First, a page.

Valorant’s biggest esports event of the year, Champions Berlin, concluded over the weekend with a grand final showdown between two European teams that yielded record viewership for the game. During Acend’s five-map thriller versus Gambit, concurrent viewership across Twitch and YouTube peaked at 1,089,068, according to escharts.
Acend ended up beating Gambit to lift the inaugural VCT Championship trophy following a year of online and offline events, taking home $350,000 in the process.
Given Valorant only launched in mid-2020 and its esports circuit, The Valorant Champions Tour, is less than a year old, the viewership is impressive; doubly so, when you consider that while Valorant events such as Champions have recently transitioned to a LAN format, COVID-19 has meant there has been no live crowd in attendance — something that typically helps to drive engagement and interest with these sorts of esports events.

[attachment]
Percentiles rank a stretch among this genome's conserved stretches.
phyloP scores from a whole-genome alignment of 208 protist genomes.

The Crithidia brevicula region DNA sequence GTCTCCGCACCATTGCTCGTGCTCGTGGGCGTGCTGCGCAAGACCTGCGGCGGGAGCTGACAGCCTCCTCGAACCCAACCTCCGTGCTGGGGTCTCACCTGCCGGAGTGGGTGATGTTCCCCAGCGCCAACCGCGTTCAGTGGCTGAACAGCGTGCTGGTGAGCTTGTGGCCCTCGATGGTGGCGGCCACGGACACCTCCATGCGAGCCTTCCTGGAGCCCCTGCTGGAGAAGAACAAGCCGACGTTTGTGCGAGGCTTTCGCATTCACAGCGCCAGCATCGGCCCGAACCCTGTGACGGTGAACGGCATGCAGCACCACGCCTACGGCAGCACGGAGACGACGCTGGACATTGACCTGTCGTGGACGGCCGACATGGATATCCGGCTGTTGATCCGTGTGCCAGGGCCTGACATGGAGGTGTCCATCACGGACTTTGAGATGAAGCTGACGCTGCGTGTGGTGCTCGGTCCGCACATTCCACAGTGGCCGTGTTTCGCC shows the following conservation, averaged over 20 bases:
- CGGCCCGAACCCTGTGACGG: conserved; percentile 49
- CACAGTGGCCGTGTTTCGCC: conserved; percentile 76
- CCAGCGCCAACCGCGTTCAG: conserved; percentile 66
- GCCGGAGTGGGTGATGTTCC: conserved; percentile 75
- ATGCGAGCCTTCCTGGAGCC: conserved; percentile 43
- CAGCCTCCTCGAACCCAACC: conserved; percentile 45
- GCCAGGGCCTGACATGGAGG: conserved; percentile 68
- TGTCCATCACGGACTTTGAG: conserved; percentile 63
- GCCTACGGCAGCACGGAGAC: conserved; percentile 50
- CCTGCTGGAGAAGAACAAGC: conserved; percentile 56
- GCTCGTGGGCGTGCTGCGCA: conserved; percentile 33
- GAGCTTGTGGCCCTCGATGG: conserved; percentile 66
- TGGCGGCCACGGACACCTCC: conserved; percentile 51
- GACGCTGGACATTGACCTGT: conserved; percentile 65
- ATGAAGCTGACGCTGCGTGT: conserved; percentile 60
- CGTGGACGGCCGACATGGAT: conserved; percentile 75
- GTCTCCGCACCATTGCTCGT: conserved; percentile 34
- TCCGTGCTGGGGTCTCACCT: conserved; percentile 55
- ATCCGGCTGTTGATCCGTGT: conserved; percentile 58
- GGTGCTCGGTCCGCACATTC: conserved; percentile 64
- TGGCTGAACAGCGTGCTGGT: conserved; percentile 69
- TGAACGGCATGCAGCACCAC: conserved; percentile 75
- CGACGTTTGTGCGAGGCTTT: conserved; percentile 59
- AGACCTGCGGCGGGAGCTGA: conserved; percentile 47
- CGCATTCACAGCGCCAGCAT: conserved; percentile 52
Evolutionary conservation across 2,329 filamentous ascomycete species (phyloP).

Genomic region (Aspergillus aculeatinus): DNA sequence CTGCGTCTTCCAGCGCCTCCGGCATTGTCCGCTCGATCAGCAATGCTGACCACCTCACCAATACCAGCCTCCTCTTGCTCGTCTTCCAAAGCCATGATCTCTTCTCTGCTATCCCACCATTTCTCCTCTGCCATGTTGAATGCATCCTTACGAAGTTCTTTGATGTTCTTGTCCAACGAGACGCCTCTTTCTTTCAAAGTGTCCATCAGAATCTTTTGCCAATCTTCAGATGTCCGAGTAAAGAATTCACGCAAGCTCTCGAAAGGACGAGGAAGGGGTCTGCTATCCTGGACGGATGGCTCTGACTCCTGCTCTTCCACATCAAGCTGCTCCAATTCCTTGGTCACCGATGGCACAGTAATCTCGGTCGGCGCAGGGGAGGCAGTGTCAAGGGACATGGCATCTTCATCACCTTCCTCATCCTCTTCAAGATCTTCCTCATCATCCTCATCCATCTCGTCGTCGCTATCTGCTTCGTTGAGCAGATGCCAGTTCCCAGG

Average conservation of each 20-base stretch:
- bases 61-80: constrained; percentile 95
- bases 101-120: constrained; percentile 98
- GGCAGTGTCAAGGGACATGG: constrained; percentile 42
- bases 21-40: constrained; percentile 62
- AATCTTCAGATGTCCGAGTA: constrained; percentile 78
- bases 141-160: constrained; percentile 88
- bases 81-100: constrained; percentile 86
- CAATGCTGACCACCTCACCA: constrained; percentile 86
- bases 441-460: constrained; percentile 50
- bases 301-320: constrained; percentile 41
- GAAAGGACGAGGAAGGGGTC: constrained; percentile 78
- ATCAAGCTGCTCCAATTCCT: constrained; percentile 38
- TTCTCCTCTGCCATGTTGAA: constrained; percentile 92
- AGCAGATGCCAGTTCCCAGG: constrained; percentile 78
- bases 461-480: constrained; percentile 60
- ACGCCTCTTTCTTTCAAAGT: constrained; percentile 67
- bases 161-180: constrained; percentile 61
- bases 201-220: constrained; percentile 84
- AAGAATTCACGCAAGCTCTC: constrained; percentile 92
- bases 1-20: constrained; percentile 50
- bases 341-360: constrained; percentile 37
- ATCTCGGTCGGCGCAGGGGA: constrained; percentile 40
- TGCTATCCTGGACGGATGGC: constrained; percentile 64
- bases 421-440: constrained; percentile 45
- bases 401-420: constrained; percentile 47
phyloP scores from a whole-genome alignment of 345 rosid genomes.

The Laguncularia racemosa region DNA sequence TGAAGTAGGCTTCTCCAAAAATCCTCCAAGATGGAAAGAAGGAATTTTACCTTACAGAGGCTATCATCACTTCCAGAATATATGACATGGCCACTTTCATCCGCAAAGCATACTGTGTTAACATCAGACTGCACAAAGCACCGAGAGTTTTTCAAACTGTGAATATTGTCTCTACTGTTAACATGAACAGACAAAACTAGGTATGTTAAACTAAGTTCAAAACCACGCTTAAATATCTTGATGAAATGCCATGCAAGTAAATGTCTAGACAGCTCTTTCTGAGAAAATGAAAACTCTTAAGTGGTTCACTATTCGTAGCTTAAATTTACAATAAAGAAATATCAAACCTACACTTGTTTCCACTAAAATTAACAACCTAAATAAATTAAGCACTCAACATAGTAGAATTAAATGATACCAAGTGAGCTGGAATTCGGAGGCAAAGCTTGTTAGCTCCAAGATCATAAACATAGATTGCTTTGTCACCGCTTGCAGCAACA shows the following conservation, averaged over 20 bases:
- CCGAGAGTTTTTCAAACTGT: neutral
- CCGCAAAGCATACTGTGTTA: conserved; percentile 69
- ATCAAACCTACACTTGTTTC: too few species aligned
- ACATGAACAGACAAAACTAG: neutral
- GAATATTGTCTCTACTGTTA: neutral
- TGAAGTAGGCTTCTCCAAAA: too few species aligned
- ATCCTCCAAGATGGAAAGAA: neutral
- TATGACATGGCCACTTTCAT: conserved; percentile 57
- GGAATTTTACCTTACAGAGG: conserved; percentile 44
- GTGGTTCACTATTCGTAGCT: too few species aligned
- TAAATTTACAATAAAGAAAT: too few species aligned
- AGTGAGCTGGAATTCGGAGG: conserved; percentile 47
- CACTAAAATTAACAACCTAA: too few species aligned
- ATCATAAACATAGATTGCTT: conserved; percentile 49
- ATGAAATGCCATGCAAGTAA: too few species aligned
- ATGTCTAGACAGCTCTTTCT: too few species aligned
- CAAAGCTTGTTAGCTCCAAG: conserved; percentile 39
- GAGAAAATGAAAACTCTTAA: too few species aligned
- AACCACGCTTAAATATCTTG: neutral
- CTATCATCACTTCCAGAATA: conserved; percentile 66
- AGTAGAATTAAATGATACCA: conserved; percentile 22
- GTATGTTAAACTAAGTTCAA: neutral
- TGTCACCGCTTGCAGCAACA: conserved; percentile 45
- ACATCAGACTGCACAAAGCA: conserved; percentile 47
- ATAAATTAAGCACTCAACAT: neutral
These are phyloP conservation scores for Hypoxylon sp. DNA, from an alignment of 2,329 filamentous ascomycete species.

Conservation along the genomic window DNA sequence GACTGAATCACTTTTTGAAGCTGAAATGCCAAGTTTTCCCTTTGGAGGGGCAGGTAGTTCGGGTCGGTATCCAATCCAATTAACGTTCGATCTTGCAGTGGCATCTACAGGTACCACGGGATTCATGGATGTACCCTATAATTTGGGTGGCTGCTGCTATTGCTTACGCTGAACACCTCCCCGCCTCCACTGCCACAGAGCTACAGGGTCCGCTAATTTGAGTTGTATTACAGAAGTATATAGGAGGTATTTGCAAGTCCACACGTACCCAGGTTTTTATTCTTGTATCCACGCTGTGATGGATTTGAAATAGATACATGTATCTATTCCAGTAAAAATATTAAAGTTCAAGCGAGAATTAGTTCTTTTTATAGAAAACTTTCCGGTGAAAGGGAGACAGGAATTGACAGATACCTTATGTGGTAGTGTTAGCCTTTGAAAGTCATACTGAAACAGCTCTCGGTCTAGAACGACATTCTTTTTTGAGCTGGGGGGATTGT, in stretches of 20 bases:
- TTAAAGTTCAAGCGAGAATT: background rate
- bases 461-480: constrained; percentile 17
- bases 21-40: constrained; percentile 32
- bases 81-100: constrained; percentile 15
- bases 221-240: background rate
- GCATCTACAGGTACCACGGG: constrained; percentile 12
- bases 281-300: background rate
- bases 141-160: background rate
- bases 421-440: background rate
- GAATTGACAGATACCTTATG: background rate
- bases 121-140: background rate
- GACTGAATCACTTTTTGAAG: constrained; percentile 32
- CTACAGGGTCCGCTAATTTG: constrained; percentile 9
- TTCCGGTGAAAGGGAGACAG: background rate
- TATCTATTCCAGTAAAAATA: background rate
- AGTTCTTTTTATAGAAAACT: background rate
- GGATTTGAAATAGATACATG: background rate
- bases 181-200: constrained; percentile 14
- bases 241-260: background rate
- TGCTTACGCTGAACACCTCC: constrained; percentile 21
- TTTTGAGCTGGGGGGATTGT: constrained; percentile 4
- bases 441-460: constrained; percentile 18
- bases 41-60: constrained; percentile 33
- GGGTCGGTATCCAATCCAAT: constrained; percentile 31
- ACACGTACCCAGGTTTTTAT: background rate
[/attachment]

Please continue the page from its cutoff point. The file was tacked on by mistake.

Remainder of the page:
It paints a bright picture for the game’s competitive future, and in fact, Riot Games made sure to highlight its plans over the weekend, announcing a second VCT season with a revised, more focused tournament structure and plans to introduce third-party run leagues.
Riot Games is, of course, a publisher with esports pedigree having pushed its 2012 MOBA League of Legends to the very echelon of esports competition over the past decade. With Valorant, it’s now intent on dethroning games like Overwatch and Counter-Strike: GO to become the world’s premier FPS esport.